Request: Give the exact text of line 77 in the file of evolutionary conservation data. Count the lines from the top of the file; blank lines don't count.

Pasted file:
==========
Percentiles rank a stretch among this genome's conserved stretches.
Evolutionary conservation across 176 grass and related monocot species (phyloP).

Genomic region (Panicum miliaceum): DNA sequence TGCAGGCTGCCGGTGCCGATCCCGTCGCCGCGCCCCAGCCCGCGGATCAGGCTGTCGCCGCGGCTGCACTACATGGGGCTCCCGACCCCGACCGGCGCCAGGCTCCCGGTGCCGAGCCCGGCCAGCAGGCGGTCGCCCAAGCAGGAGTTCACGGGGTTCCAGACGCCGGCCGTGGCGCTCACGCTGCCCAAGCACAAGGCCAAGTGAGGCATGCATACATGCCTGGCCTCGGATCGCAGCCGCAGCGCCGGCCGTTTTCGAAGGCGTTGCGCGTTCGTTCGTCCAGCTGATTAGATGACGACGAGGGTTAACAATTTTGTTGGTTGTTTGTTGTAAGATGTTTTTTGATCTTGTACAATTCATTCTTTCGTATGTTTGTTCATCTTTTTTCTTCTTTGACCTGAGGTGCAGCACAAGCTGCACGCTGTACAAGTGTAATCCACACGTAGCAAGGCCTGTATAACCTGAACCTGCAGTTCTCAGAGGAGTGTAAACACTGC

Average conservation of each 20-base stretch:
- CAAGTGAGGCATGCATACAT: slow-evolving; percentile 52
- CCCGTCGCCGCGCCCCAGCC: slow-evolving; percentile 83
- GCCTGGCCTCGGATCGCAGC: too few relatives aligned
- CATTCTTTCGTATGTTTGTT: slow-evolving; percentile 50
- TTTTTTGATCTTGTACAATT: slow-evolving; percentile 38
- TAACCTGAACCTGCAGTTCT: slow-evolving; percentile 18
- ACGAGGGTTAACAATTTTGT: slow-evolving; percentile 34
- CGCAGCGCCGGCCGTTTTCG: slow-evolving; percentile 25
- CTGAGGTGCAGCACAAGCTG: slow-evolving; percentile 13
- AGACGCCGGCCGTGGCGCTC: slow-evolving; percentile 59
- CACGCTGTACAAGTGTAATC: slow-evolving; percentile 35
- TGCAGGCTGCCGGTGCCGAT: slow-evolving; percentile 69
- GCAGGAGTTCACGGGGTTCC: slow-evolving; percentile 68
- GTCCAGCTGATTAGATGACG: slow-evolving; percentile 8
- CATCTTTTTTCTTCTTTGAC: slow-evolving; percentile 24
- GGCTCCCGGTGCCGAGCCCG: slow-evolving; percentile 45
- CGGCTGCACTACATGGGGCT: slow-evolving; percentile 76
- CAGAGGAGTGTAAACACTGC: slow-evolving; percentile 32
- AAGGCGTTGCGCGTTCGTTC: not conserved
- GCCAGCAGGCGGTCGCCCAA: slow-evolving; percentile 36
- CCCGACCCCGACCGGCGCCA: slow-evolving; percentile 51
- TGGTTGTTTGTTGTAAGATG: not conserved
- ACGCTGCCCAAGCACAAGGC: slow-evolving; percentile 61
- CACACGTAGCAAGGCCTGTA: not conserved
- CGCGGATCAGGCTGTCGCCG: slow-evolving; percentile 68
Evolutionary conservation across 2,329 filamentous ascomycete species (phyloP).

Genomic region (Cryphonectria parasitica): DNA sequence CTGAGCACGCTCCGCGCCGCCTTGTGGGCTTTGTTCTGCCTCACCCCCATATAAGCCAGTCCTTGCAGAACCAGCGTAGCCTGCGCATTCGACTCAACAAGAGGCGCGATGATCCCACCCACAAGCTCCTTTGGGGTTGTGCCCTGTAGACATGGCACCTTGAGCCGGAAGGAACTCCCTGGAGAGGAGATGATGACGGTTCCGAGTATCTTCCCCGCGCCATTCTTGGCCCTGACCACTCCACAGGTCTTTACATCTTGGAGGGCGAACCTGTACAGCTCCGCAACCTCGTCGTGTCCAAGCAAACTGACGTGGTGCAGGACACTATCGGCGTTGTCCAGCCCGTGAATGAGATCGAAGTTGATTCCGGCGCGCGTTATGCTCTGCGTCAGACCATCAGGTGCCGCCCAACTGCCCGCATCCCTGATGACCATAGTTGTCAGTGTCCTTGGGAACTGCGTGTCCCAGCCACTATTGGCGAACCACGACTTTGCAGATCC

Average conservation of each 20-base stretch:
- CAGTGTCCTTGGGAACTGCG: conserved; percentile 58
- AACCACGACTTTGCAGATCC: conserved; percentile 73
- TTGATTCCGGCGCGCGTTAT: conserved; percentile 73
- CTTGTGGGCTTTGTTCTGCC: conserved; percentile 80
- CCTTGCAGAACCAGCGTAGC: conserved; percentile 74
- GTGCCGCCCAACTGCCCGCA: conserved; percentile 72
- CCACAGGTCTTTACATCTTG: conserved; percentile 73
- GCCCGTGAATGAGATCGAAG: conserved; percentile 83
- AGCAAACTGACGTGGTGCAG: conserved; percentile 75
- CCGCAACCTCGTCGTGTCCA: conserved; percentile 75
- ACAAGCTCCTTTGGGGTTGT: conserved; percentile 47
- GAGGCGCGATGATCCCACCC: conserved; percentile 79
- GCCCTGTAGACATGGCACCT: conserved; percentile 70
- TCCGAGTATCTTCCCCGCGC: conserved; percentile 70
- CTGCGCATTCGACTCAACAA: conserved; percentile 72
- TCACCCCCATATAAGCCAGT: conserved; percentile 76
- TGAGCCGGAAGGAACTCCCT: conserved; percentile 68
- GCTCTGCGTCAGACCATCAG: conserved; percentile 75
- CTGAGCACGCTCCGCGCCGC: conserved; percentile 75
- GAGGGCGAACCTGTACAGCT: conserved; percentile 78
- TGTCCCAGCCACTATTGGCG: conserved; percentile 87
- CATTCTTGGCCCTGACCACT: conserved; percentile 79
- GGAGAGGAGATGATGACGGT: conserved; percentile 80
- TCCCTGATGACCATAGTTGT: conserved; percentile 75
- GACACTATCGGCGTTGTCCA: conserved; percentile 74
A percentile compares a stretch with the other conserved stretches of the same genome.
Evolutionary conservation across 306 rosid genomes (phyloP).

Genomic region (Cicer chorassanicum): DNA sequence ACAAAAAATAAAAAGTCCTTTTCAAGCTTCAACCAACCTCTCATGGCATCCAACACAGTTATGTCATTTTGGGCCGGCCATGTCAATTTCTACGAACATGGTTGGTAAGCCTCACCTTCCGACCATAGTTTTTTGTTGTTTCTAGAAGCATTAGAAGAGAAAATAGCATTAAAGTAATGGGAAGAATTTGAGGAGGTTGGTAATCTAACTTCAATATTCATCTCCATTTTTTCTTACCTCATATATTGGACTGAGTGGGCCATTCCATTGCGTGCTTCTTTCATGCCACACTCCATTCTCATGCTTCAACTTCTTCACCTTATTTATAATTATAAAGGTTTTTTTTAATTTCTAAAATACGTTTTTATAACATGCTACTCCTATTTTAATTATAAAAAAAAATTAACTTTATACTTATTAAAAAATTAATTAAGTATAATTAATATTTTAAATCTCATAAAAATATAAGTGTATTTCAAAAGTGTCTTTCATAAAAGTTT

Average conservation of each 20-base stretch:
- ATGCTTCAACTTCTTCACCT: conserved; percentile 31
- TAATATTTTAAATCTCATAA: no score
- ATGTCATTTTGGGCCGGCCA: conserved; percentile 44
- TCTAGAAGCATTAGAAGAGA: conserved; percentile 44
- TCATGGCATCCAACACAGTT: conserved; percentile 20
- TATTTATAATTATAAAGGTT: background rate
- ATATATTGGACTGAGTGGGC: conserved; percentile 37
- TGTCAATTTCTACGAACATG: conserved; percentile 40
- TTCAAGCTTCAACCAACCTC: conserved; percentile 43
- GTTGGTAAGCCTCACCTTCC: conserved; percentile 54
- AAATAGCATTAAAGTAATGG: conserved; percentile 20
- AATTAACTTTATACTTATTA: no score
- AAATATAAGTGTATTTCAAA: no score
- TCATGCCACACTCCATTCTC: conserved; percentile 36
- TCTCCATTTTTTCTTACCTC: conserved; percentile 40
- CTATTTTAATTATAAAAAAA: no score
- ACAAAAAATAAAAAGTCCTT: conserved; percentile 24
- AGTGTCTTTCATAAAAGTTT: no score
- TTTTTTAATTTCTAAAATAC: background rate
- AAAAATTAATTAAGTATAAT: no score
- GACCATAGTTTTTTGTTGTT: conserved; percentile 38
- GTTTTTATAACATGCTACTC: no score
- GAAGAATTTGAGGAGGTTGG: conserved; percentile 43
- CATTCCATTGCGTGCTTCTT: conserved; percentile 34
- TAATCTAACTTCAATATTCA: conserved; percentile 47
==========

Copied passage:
- CTATTTTAATTATAAAAAAA: no score